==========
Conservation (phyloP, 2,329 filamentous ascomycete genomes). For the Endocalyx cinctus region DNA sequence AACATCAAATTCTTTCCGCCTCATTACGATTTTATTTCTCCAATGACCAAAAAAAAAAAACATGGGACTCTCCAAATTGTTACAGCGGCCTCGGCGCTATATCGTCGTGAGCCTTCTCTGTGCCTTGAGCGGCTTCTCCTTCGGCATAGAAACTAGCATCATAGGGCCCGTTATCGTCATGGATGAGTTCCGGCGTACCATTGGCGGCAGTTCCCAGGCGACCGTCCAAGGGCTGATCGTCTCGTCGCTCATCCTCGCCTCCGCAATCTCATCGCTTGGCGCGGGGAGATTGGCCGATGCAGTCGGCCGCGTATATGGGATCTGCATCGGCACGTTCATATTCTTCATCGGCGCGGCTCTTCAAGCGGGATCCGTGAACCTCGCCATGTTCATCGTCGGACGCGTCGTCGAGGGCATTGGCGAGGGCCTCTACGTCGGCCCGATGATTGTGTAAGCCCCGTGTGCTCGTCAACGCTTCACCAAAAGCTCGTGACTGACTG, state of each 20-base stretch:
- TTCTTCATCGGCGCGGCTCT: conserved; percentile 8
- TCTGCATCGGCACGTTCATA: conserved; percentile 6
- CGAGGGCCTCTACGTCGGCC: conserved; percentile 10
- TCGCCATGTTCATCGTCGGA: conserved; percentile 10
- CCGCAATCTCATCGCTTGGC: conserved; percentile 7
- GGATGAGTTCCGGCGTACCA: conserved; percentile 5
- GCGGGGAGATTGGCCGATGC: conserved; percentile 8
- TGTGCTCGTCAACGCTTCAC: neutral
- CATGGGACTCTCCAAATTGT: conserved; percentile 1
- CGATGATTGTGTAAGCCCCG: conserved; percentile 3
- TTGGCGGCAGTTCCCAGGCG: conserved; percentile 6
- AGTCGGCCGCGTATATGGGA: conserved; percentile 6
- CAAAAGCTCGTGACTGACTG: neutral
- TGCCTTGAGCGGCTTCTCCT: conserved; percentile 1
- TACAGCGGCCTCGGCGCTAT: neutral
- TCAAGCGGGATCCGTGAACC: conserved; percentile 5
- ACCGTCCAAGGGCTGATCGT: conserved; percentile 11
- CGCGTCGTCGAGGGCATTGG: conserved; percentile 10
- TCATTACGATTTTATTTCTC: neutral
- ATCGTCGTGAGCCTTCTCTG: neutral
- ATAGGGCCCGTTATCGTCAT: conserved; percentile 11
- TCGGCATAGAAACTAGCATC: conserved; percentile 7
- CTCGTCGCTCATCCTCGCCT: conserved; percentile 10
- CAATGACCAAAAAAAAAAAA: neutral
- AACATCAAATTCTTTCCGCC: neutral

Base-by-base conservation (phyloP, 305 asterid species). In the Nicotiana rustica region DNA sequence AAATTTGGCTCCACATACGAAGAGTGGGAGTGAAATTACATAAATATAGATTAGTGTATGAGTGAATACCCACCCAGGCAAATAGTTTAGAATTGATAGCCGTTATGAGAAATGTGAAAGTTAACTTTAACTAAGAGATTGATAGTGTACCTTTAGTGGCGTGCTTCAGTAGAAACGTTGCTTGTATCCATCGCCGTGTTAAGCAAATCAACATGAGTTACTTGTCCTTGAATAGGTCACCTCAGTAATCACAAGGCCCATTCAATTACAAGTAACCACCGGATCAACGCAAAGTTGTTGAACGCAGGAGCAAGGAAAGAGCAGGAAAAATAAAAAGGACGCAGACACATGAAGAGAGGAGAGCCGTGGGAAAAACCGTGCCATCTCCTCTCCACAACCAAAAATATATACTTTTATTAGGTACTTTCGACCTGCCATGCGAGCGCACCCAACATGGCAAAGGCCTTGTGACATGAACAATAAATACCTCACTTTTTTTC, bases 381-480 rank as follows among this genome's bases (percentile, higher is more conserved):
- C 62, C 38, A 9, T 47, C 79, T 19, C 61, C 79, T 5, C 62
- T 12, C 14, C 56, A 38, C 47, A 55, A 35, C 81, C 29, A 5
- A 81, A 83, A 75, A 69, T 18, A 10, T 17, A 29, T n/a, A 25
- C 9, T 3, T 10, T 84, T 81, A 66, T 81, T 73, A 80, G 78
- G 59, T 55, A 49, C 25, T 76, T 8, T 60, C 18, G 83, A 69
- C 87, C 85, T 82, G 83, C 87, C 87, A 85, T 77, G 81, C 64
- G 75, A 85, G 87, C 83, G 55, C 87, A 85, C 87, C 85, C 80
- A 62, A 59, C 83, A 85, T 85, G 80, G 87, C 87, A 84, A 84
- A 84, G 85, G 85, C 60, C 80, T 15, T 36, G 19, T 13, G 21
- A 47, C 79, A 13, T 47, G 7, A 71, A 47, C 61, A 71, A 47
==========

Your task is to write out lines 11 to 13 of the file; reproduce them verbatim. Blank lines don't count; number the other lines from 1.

- CGATGATTGTGTAAGCCCCG: conserved; percentile 3
- TTGGCGGCAGTTCCCAGGCG: conserved; percentile 6
- AGTCGGCCGCGTATATGGGA: conserved; percentile 6